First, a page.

Second Male Lead Syndrome: A Couch Kimchi Roundtable

2014-11-01 08:10:05 2014-11-02 02:31:24

How many times have you fallen for the second male lead? Did you cry when he didn’t get the girl or end up throwing things out of rage? Why exactly do drama writers make that other guy so damn charming and sweet? This week, the Couch Kimchi girls will dissect our infatuation with some of K-drama’s second male leads.


Page 1

The Male Lead vs. That Winsome Second Dude

Page 2

Second Male Leads Make Great Friends

Confessions of a Second Male Lead

Page 3

Our Favorite Second Leading Men

The Pesky Second Male Leads

Page 4

The Other Guys Who Got The Girl



Tessieroo: It has been my experience with K-dramas that the second male lead is usually more compassionate, funnier, and much more willing to put his leading lady first. Who wouldn’t fall for someone like that, especially if he’s up against a leading man who is petty, spoiled, jealous, and has an ego bigger than most people’s homes? I’m just not a huge fan of a leading guy who’s a jerk but suddenly changes.

I know I’m not the only one, but I’ll never understand why Go Mi Nam (Park Shin Hye) chose Tae Kyung over Shin Woo in “You’re Beautiful.” Her interactions with Shin Woo made her feel happy and secure. He made her laugh whenever they were together! Tae Kyung usually ended up making her cry. Who wants to be around someone who makes them miserable and causes them pain? I don’t understand!

Goodange: I admit I’m joining this discussion because I’d like to understand myself why I root for the main leads in dramas when the ideal second lead is someone whom I would choose in real life. When I think very hard about it, I’m not sure I’ve ever found myself 100% behind the second lead in any drama I’ve watched. Well, I guess Yoo Jun Suk (Park Shi Hoo) in “How to Meet a Perfect Neighbor” counts. He was the second lead, and it was midway through the series when it became obvious that the writers were going to pair him up with Bae Doo Na‘s Jung Yoon Hee. (It wasn’t till much later that I found out that the writers swapped the coupling due to viewers’ demands.) Yoo Jun Suk also didn’t have the typical positive characteristics of a second lead, and the edge in his personality gave the character a bit of dimension, so, he was more appealing to me.


If some viewers have second male lead syndrome, then I can only explain that I have a Mr. Darcy complex. LOL. It’s the romanticized idea that an arrogant jackass can be reformed partly because of the female lead with that special something. Perhaps it’s harder for others like me to appreciate the second lead because he’s practically nearly perfect, whereas we see the process of the main guy’s growth. In some weird way, that makes him an underdog, yeah? It’s also kind of fun to see the initial love-hate between the main leads and have that be transformed into a mutual attraction.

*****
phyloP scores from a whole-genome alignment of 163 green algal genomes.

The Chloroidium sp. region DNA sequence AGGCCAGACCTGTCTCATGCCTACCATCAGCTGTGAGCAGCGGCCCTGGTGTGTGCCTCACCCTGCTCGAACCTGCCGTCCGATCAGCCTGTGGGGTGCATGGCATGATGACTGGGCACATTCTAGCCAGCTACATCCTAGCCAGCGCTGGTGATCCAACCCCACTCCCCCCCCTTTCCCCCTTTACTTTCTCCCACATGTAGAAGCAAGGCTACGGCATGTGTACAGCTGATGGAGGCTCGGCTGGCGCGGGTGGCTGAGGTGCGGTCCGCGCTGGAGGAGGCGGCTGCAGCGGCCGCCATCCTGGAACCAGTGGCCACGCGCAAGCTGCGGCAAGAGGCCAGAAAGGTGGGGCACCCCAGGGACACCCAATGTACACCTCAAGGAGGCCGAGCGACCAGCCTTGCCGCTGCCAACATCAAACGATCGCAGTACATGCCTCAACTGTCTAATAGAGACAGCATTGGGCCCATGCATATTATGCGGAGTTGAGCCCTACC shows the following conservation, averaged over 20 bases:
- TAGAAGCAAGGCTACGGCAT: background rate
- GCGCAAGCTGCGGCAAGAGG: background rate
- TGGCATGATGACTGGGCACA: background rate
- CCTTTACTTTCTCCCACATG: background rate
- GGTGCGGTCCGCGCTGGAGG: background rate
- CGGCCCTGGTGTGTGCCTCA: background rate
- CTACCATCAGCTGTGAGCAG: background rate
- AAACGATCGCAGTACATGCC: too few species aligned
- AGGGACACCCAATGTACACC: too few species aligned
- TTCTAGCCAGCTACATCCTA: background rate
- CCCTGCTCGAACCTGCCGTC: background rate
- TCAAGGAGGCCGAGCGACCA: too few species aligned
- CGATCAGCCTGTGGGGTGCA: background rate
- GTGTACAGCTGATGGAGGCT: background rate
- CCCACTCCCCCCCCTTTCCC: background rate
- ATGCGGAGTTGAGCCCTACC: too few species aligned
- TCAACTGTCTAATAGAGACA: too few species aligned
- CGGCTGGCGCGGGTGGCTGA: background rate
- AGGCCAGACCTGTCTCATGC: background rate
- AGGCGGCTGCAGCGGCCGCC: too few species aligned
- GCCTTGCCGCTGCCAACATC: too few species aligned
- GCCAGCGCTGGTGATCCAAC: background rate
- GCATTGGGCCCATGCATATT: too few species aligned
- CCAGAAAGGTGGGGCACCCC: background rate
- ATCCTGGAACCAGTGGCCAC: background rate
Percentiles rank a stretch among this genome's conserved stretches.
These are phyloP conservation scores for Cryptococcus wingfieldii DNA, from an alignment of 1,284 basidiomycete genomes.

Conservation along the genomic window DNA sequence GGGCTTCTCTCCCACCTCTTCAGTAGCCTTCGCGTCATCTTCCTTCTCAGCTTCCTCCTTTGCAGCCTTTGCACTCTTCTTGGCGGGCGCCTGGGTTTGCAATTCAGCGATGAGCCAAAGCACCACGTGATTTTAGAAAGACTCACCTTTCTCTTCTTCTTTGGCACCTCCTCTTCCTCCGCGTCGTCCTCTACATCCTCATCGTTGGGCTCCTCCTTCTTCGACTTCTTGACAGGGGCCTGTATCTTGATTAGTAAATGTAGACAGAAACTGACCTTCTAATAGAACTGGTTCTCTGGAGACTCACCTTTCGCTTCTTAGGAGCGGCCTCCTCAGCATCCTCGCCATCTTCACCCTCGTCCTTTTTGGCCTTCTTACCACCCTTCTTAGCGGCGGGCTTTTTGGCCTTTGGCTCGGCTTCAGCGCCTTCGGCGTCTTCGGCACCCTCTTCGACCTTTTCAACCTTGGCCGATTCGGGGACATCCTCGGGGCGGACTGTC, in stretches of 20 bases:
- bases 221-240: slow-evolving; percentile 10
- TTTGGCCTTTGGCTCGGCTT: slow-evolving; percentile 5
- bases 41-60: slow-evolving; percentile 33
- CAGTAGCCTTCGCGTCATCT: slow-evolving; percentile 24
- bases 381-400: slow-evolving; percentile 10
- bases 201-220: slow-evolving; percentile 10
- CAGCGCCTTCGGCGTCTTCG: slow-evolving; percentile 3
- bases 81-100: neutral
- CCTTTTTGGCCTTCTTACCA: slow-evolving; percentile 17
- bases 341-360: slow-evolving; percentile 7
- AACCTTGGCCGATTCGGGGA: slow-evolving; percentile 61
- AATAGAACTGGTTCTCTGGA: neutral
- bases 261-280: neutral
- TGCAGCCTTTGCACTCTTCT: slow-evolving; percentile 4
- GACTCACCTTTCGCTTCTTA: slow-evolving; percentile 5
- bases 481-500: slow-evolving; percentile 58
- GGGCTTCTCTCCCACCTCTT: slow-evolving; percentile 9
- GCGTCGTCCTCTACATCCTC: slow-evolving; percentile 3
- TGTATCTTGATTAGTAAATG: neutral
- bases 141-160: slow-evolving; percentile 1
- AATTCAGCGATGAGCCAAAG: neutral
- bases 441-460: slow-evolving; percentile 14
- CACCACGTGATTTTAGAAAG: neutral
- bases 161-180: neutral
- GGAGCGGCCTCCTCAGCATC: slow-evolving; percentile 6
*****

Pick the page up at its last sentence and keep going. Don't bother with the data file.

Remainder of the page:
Rinchan: I think we might have the same complex. LOL. When I watched “You’re Beautiful,” I fell in love with Shin Woo, but in the end, I wanted Mi Nam to be with Tae Kyung. Although he wasn’t as consistently sweet and warm like Shin Woo, Tae Kyung wasn’t a jerk all the time. There were instances when he was supportive and nice, too. This contrast between his normal outside persona and the more private, warm side gave him a greater level of depth. To lots of women who enjoy escapism and live vicariously through the female characters, Tae Kyung might be more intriguing and/or a challenge. Although women would like the warmth Shin Woo exudes, they would be enthralled by the fire Tae Kyung lights in them.

Goodange: Yeah, the imperfect lead tends to carry out his good deeds inconspicuously or with more subtlety, while the second guy, who’s always been nice, is just naturally inclined to show it. It’s also that kind of openness that viewers can appreciate because we like to see the female lead, who’s probably already down on her luck, to be treated with respect. Also, the main guy has to struggle with himself first before admitting he’s falling for a girl. Meanwhile, even when everyone thinks she’s a hot mess, there’s the second lead who immediately hones in on her attractiveness and kindness. This is perhaps one of the reasons why some viewers preferred Yoon Pil Joo (Yoon Kye Sang) over Dok Ko Jin (Cha Seung Won) for Ku Ae Jung (Gong Hyo Jin) in “The Greatest Love.”

Tessieroo: You hit it on the head exactly, Ange! The few second lead characters I’ve rooted for treated the leading lady with respect and warmth right from the first meeting. Maybe it’s just that I don’t deal very well with rudeness or feel attraction for the misunderstood “bad boy” type? If the leading guy is mean but in a flirty, harmless manner, then I’m usually on board. However, if he’s just a plain old jerk, then I shut down.